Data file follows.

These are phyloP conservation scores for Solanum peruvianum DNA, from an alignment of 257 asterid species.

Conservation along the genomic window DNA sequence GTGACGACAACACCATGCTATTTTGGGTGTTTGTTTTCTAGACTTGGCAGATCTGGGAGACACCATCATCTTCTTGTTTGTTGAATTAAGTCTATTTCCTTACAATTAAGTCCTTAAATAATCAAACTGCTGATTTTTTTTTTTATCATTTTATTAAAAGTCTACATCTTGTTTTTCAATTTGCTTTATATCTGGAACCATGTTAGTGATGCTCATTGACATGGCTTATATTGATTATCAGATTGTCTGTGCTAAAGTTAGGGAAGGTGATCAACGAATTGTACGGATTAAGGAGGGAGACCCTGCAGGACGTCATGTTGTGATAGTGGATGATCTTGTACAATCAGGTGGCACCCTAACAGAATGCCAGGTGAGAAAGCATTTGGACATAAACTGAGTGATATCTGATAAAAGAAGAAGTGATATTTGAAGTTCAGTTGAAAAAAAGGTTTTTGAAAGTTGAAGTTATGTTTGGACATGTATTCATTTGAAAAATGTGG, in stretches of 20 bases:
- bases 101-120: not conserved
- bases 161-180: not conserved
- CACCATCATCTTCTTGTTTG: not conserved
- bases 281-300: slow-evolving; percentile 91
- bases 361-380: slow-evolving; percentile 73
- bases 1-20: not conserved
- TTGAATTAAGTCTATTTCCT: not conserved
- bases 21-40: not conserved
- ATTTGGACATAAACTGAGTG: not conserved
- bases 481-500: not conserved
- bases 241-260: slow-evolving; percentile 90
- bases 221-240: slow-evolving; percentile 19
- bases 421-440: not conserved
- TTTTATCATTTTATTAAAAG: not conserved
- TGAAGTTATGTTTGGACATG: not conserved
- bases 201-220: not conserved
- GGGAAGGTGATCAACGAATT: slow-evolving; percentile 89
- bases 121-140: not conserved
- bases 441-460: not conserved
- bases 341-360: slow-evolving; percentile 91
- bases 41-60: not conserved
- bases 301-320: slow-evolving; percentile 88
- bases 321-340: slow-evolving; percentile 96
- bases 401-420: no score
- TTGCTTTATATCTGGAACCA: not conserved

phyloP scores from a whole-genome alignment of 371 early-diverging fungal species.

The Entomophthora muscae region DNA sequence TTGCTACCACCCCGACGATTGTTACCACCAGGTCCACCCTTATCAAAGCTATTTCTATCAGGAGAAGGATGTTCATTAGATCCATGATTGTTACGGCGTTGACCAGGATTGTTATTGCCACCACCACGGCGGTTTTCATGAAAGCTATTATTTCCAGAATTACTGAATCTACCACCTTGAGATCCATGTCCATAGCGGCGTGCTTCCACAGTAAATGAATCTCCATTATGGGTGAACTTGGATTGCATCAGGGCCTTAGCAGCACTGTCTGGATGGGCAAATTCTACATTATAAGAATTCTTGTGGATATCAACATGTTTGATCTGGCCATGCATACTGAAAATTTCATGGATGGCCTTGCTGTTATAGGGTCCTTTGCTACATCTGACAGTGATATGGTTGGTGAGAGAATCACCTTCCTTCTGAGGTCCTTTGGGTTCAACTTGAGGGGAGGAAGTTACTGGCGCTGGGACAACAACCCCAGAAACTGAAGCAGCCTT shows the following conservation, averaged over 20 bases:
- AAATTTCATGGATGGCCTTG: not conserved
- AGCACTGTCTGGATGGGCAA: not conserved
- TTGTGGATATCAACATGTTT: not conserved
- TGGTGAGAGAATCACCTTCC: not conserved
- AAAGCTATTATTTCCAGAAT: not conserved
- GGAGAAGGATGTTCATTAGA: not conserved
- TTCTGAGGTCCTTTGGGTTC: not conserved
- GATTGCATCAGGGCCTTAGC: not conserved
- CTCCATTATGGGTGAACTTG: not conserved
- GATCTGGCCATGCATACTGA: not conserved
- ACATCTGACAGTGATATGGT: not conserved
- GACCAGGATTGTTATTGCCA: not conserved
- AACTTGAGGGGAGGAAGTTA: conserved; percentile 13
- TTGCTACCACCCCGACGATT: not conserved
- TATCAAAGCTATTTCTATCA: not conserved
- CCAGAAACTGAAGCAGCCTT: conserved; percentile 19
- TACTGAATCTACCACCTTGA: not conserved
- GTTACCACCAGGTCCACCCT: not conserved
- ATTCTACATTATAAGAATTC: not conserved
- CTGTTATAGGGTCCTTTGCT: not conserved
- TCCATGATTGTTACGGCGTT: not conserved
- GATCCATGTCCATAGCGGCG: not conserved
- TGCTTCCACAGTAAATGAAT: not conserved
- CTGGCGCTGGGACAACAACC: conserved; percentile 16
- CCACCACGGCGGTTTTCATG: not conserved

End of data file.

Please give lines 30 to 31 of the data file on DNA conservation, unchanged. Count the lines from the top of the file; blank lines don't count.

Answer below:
- AAATTTCATGGATGGCCTTG: not conserved
- AGCACTGTCTGGATGGGCAA: not conserved